Ickworth House


Ickworth House is located within extensive tranquil parkland near Bury St Edmunds in Suffolk. The House was started in 1795 by the Irish architect Francis Sandys to the designs of the Italian architect Mario Asprucci. Completed in 1821, the House was built for the 4th Earl of Bristol to replace an earlier house which was demolished in 1710. Constructed of stuccoed brick, the building was designed to house the treasures collected on tours of Europe.


The House features a central rotunda with curved corridors (as above) to the south east and south west of the building.


The Pompeian Room (above) features exquisite wall paintings and decoration.


The staircase is flanked by paired scagliola Ionic columns and numerous family portraits adorning the walls.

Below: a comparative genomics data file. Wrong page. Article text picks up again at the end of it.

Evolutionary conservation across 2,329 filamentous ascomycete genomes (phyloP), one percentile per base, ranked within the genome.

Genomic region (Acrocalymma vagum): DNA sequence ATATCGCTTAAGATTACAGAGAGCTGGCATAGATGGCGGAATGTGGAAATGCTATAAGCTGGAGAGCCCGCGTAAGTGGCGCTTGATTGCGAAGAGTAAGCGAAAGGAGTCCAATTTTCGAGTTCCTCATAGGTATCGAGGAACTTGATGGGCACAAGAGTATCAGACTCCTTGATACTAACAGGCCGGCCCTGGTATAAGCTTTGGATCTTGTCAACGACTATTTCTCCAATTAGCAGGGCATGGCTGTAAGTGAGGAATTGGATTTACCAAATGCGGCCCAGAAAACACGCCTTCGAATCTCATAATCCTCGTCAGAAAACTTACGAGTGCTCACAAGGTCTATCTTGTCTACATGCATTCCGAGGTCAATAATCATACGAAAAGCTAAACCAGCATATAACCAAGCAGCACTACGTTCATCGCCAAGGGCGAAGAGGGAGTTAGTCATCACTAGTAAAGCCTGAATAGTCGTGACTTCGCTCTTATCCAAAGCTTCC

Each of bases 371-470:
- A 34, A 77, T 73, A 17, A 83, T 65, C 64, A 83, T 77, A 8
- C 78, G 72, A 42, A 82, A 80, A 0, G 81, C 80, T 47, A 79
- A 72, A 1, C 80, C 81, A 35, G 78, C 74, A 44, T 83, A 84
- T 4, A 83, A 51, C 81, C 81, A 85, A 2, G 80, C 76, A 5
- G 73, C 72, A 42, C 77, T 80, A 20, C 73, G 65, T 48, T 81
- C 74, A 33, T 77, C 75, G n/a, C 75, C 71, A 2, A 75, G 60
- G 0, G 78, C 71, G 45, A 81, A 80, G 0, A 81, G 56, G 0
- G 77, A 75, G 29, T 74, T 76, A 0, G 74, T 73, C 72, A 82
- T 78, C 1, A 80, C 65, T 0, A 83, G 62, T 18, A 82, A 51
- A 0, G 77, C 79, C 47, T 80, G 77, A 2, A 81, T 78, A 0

The main state rooms were used only for occasional entertaining and remain in superb condition. Ickworth House is Grade I Listed.


The grounds of Ickworth have the country’s earliest remaining Italianate Garden which was installed at the beginning of the 19th century by the first Marquis. The layout echoes the floor plan of the House complete with corridors and rooms. The garden rooms include the Stumpery, a Spring Garden, Magnolia Garden and the Mediterranean Temple Garden.

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Ickworth: The Fury of Athamas


Located in the entrance hall at Ickworth is the white marble sculpture named The Fury of Athamas. The monumental sculpture is the work of the Neo-Classical British sculptor John Flaxman and was commissioned in 1790 by the Earl Bishop.

FuryAthamasAthamas was a Boeotian King in Greek mythology and the sculpture represents the scene from Ovid’s Metamorphoses when Athamas, driven mad by the gods, snatches his infant son Learchus from the arms of his mortal mother and throws him against the rocks.